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U of A Consortium on Gender-Based Violence Launches Their First Annual Conference

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Rebecca Noble | The Daily Wildcat

A protester holding a sign reading "consent is a human right" walks down University Boulevard during the 2016 SlutWalk on Nov. 19, 2016. 

The University of Arizona Consortium on Gender-Based Violence is hosting its first annual conference for free at the Student Union Memorial Center Friday Nov. 3 from 6:30 p.m. to 9:30 p.m. and Saturday Nov. 4 from 9:30 a.m. to 3:30 p.m. The event will also act as a soft launch for the consortium itself.

The conference will examine the pervasiveness and effects of gender-based violence and the cultural attitudes and practices that allow it to continue. 

“Gender-based violence is really violence against anyone who is perceived to be weak within the construction of normative masculinity,” said program coordinator Amalia Mora. “[It] happens daily.”

The conference will take a survivor-supportive attitude in order to educate both UA students and Tucson community members on what can be done to reduce gender-based violence and be a resource for survivors.

Both male and female students are encouraged to attend. The conference will address ways gender-based violence affects the lives of people of all genders, races and ages. 

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Included in the conference will be performances, workshops, panel discussions and several distinguished speakers. The keynote among them is Brooke Axtell, a survivor’s advocate and founder of She Is Rising, a healing community for survivors of human trafficking and gender violence.

“I believe in any social justice effort we must amplify the voices of those directly impacted by a human rights violation and support those who are most vulnerable to creating their own solutions,” Axtell said. 

This inaugural conference also marks itself as a soft launch for the UA Consortium on Gender-Based Violence. The consortium is made up of faculty and staff who have expertise in the field.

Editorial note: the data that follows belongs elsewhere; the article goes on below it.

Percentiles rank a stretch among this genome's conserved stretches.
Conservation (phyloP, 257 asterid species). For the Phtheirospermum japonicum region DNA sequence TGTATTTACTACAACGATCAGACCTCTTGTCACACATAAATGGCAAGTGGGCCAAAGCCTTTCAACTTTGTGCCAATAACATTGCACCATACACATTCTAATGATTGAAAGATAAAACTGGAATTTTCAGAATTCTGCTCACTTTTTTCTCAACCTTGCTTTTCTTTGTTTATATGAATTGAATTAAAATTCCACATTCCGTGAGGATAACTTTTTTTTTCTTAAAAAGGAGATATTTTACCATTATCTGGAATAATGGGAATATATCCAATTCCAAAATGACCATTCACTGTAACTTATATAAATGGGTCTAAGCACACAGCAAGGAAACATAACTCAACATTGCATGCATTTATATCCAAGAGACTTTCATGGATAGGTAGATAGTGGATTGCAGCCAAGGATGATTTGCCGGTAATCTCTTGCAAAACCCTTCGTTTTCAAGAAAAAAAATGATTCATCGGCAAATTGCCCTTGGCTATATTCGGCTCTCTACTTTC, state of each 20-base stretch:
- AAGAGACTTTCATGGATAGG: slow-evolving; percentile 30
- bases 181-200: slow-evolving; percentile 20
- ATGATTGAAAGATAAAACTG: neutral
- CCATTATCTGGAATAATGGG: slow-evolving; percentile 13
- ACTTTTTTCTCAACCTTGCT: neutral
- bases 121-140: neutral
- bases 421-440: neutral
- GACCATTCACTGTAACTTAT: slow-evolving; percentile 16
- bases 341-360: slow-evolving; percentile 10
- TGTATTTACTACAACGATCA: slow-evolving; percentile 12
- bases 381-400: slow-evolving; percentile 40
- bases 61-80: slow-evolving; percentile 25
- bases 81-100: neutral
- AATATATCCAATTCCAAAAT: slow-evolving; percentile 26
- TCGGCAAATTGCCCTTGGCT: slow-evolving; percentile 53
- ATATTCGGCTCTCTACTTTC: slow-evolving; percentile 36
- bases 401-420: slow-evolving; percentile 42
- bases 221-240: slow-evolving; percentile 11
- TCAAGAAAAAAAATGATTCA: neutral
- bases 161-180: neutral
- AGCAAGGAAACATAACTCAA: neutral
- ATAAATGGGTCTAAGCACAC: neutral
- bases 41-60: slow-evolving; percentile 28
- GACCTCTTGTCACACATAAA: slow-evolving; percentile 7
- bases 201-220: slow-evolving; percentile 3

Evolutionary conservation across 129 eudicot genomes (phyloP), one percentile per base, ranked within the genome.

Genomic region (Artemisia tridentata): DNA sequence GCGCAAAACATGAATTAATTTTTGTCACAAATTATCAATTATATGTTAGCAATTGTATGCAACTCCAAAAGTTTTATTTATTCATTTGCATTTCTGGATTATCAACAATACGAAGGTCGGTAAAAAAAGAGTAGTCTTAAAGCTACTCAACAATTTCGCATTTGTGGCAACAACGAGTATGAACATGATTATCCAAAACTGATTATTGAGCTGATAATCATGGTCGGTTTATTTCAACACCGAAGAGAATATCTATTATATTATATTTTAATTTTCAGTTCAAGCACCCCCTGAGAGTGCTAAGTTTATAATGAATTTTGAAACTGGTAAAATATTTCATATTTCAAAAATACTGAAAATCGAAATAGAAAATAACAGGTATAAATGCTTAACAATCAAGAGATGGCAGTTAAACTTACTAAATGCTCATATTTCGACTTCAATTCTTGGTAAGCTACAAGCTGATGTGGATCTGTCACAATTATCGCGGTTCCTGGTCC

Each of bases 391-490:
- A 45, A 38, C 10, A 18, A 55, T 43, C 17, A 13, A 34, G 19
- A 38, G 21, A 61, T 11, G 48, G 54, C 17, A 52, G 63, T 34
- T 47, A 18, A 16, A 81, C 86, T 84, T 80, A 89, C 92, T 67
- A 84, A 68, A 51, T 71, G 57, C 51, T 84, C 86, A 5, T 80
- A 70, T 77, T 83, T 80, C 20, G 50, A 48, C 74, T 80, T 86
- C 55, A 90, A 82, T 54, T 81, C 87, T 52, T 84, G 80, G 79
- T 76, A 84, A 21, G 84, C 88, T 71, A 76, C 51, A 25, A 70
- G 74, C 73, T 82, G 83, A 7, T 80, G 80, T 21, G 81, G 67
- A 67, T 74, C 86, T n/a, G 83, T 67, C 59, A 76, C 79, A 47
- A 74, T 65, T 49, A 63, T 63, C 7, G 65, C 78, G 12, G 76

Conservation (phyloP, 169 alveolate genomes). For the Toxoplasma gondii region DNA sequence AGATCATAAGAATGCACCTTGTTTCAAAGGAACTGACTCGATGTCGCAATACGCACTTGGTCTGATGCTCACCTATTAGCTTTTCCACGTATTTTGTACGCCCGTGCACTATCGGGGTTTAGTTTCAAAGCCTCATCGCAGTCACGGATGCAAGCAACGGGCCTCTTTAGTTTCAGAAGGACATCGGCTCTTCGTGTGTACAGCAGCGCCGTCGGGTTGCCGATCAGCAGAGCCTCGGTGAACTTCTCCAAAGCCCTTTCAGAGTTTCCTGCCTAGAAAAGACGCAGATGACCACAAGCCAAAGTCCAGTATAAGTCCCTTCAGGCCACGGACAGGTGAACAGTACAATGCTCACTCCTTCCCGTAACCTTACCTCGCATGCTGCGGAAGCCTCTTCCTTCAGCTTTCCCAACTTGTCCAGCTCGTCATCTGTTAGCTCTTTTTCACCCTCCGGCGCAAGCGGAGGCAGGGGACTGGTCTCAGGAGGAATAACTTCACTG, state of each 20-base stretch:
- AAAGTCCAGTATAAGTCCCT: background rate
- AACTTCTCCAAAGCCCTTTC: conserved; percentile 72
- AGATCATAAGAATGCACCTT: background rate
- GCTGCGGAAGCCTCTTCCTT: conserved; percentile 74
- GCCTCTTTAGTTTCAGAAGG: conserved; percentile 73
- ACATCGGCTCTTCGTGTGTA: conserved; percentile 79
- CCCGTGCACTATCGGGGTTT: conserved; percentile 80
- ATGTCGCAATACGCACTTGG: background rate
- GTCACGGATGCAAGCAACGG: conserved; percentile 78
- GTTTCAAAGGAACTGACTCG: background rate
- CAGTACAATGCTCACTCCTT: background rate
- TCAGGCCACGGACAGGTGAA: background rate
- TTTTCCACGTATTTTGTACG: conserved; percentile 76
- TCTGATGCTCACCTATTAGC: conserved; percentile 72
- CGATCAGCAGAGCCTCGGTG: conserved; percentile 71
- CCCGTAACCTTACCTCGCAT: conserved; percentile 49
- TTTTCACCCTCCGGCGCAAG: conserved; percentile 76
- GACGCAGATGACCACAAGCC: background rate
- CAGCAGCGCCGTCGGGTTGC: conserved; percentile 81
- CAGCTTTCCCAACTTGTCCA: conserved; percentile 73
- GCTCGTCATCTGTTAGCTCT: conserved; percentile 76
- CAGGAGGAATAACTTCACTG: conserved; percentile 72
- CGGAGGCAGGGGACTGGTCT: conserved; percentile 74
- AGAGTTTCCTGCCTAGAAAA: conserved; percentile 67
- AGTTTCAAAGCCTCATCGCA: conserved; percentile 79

Simon Asher

Shirts hung by the Clothesline Project adorn the walls of the Galleria at the YWCA on Jan. 6.


“Our goal is create both a physical center and a virtual hub that brings together those who are providing direct support and services to students who experience gender-based violence, along with those who conduct research in these areas,” said Melissa Vito, a founder of the consortium. 

The consortium and conference are the results of a largely grassroots movement. Vito, Mora and their colleagues spent years going out into the Tucson community and acquainting themselves with leaders in the field of gender-based violence and survivor advocacy.

This conference comes at a time when public awareness of widespread violence and harassment toward vulnerable people is increasing dramatically. The exposure of Harvey Weinstein’s troubling offenses toward women and the spread of support for survivors, partly through the use of #metoo, have created a fertile environment to discuss systematic harassment and harm. 

“It kind came at this really poignant moment wherein people are actually starting to really acknowledge how pervasive gender-based violence is in so many levels of society,” Mora said. “One thing we really want to highlight is that it’s been going on for so long.”

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Event attendees can expect to walk away with an increased awareness of the daily impact of gender-based violence, as well as what they can do about it. 

The conference aims to address the tendency to feel overwhelmed, which plagues many citizens, by providing students and community members with the tools to start engaging in survivor-driven activism. 

Given the sensitive nature of the event’s topics, multiple counselors will be on hand at the conference should any attendee feel triggered. Additionally, two of the scheduled panelists are trained social workers.

Mora addressed the fact that for many women, it is unlikely that this will be their first time dealing with issues of gender-based violence and harassment, as it is present in many women’s lives. However, she remains hopeful that this conference can provide inspiration, validation and healing.

“I think for women and other vulnerable folks, it’s a great opportunity to feel validation … to be around people who recognize that this is happening to so many of us and so many of you,” Mora said. “And then also for male students to feel that they don't like what’s going on … and they don’t know how to stand up to it because they’ve been pressured their whole lives too.”


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